Skip to content

Ethel Froud suffragette & NUWT secretary

2012 March 16
Ethel Froud

Ethel Froud

This is a summary of my entry in the Oxford Dictionary of National Biography I also discuss her in my Deeds not Words

 

Ethel Elizabeth Froud  (1880-1941), feminist and trade unionist,and general secretary of the National Union of Women Teachers (NUWT) was born in Loose, Maidstone, Kent, and became a teacher in the West Ham borough of east London. She campaigned unsuccessfully inside the National Union of Teachers (NUT) locally and nationally for the union to support votes for women. She was a speaker for the Women Teachers’ Franchise Union and a member of its committee between 1915 and 1917. Having also joined the feminist National Federation of Women Teachers, then a ginger group inside the NUT, she became its honorary secretary in 1913. In 1917 she resigned her teaching post and became the first full-time salaried secretary of the federation. She helped to lead the breakaway of the federation from the NUT and to establish the National Union of Women Teachers (NUWT) as a feminist autonomous union.

Ethel Froud was a militant suffragist in the WSPU and a member of the fife and drum band, led by drum major Mary Leigh. She can be seen in photos of the band in photographs taken by Mrs Broom, kept at the National Portrait Gallery.  She spoke for the suffrage at meetings and on one occasion was protected by railway officials from the fury of a mob by being locked into a waiting room until her train arrived. She was a ‘brilliant platform speaker’ and addressed demonstrations of teachers campaigning for equal pay in Trafalgar Square on several occasions. She was also a good organizer and skilled at creating harmony and a sense of unified purpose within the NUWT, which she represented in many joint campaigns with other feminist groups (particularly the Six Point Group and the Open Door Council) during the 1920s. She was the vice-chair of the Equal Political Rights Campaign committee; she spoke in this capacity at the Trafalgar Square demonstration for equal suffrage in July 1927 and led the last deputation to the prime minister on the full franchise for women under thirty. She represented the NUWT at meetings of the International Women’s Suffrage Alliance in Paris in May 1926.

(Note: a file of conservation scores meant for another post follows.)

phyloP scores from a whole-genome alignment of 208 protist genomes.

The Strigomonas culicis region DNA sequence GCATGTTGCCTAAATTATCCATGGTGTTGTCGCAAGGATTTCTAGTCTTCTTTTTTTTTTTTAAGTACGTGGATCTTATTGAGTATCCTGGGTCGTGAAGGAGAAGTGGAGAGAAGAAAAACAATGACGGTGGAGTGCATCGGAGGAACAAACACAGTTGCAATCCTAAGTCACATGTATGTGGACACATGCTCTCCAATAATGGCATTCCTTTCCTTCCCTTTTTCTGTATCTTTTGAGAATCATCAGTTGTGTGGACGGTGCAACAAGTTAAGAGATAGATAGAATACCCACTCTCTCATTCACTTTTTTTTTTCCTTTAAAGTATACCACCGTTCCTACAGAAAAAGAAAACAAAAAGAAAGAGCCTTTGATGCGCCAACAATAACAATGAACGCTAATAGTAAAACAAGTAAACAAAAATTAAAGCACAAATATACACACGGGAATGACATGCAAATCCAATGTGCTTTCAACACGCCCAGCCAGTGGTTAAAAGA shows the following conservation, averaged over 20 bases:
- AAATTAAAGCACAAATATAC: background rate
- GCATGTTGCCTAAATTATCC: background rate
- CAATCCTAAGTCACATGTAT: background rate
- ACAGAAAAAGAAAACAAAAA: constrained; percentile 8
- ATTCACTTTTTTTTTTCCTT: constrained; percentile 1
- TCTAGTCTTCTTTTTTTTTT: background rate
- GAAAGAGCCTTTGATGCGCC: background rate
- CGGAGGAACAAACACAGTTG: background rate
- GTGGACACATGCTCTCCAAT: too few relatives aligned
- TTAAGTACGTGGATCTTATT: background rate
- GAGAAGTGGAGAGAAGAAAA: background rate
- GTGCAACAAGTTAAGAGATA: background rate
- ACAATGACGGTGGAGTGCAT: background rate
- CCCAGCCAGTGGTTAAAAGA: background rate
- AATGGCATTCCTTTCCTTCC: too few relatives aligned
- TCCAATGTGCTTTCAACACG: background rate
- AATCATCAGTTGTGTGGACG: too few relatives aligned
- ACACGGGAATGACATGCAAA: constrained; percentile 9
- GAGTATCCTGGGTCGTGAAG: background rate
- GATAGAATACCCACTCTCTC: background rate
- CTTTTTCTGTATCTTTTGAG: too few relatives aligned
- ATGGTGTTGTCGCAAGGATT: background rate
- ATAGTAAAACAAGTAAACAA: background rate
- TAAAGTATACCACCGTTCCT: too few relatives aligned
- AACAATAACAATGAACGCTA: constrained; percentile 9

Ethel stood unsuccessfully for St Pancras borough council in November 1925 on the Labour Party platform since she believed that women should take more part in public affairs. The slogan of her election campaign was ‘deeds not words’, the slogan of the WSPU. She was a member of the Teachers’ Labour League, although very critical of its equivocation over equal pay, and was part of a delegation organized by the league to investigate the state of education in the Soviet Union in 1926 calling her visit ‘One of the most interesting experiences in my life’.

Ethel Froud never married. She seemed to be happy with this position , writing that ‘we can’t have it said that we celibates are only some fraction of a human being’. On her retirement in 1940 she moved to the Sussex Downs, naming her house in Saltdean Rhondhurst after the militant suffrage leaders Viscountess Rhondda and Emmeline Pankhurst.

Ethel Froud believed that hard work brought its own rewards, having the following inscription in stained glass in her office at the NUWT headquarters: ‘The dreams of those that labour are the only ones that ever come true’

2 Responses Post a comment
  1. Paul Booth permalink
    June 11, 2014

    Hello Hilda, Just wanted to say thank you for the article. I am currently doing my family history and investigating my Great Grandmothers family. Seems that Ethel is my Great Grand Aunt, and up until today I didn’t know anything about her.

    Cheers,

    Paul Booth

    • Hilda Kean permalink
      June 11, 2014

      Hi Paul Your great grand aunt was a pretty amazing woman! You are also lucky as a family historian since there are lots of records of her life and work – and images. You will find loads of interesting material in the NUWT archive in the Institute of Education in London. I used it extensively for my book on suffrage teachers Deeds not Words that discusses her more fully. I will also send you some other bits I have. You should check out a photo of her in the WSPU fife and drum band (I kid you not) in a small photo book Mrs Broom’s Suffrage Photographs.

Leave a Reply

Note: You may use basic HTML in your comments. Your email address will not be published.

Subscribe to this comment feed via RSS

Time limit is exhausted. Please reload the CAPTCHA.